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Re: Bug#682010: [mumble] Communication failures due to CELT codec library removal

This is a bit of a dead issue now, but I wanted to come back to it:

Steve Langasek writes ("Bug#682010: [mumble] Communication failures due to CELT codec library removal"):
> On Fri, Jul 20, 2012 at 02:48:07PM -0700, Don Armstrong wrote:
> > The objection is that the issue has been raised before the CTTE, so it
> > needs to be resolved first before action is taken.
> If the original petitioner is satisfied with the solution and no longer
> feels the need to involve the TC, I don't see any reason for the TC to
> remain involved.  Certainly historically, we have considered our job done
> once there's no longer a dispute that someone wants escalated to the
> committee.  It's not at all our charter to fix all the bad bugs, only to
> adjudicate when consensus can't be reached on its own.  If Chris and Ron
> *are* working together now towards an agreed solution, I'd much prefer that
> we let them get on with it.

I think this is the right approach when it seems that all the
important aspects of the problem have been considered by everyone.

I don't think, though, that we should have a hard and fast rule that
we should drop a case immediately as soon as the referrer (the person
who brought the matter to the TC) says once that they are satisfied.
In particular if it appears that the referrer may be acting in haste
or out of only a partial understanding, it is part of our job to
ask questions and double check.

It seemed to me at the time that Chris's understanding might not have
been complete.  Ron was very keen to get his particular understanding
implemented ASAP, but I thought a more reflective approach was
warranted.  And indeed after Chris had a bit more time to think about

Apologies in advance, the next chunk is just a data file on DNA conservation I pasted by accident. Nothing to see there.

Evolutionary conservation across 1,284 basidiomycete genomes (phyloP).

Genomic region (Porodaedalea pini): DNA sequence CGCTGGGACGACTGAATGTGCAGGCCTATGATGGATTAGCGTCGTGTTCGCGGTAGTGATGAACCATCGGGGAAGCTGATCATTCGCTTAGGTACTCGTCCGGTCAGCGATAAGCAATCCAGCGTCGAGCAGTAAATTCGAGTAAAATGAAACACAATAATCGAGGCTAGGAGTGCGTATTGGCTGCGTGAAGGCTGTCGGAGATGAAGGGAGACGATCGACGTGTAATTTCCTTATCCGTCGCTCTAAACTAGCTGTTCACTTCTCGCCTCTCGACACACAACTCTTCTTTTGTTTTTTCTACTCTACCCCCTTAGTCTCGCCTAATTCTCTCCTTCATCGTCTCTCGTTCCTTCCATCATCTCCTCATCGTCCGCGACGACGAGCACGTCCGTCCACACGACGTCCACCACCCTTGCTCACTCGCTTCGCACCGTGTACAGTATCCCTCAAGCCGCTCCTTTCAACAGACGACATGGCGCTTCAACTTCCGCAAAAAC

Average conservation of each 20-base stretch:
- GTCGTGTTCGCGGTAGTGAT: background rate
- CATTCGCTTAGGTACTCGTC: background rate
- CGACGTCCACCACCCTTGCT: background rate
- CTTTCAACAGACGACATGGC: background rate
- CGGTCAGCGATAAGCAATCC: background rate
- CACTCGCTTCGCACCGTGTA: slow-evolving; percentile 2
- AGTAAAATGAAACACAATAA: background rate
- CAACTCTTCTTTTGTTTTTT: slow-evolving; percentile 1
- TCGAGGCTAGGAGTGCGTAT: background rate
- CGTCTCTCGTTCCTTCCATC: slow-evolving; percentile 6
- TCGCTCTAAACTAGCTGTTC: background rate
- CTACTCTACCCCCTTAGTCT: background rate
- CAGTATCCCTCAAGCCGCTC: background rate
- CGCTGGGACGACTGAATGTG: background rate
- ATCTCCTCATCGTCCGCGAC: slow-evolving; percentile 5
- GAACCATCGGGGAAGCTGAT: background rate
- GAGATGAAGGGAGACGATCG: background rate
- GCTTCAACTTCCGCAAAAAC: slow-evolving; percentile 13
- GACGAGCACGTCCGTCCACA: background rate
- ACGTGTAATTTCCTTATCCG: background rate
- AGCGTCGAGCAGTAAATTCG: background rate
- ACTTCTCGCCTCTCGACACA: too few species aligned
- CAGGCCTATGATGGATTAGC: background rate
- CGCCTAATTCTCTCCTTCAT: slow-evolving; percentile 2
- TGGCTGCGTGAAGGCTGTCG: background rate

it and do some more checks it turned out that things were more
complicated than they seemed.

> It may be that it's Ian's intention to take up this issue in Chris's stead
> because he himself thinks there's a problem that he wants to put before the
> TC.  That's fine too, but I think in that case, Ian, you should state this
> explicitly

I didn't intend to take this up in Chris's stead.  And indeed if the
parties come up with a solution which Chris and other parties are
happy with after appropriate reflection and consideration, and which
meets our goals in this context for wheezy, then it seems unlikely to
me that the TC would need to do anything.

However having said that as a matter of procedure I think that once a
dispute has been brought to the TC, the TC is /entitled/ to make a
decision even if the original referrer has changed their mind.
Usually it wouldn't be appropriate or necessary for us to do so, but I
think the power is there.

As an example of a hypothetical situation in which we would exercise
this power: suppose the maintainer whose decision is being referred
abuses social pressure of some kind to persuade the referrer to
withdraw the referral (perhaps just by being rude or by threatening
some kind of retaliation).  Just to be clear, I'm not accusing anyone
in this dispute of having done any such thing to Chris.

If such a situation arose I'm sure the TC should make a ruling
regardless; and if the TC has the power to rule in such an unpleasant
hypothetical situation, it seems to me it also has the power to (for
example) delay disposing of a work item while the TC's members make
sure the referrer and others have properly considered all of the

> (and, logically, recuse yourself from voting on it under 6.1.2,
> 6.1.3, or 6.1.4 since you're then a party to the disagreement).

Of course there is no requirement for TC members to recuse themselves
from voting on issues for which they are one of the referrers.  The
only exception is clearly stated in 6.3(2) and applies when the TC is
voting whether to overrule one of its own members.

This seems to me to be related to the issue of whether TC members
should recuse themselves from voting on matters where they've already
previously expressed an opinion.  We have consistently rejected such a


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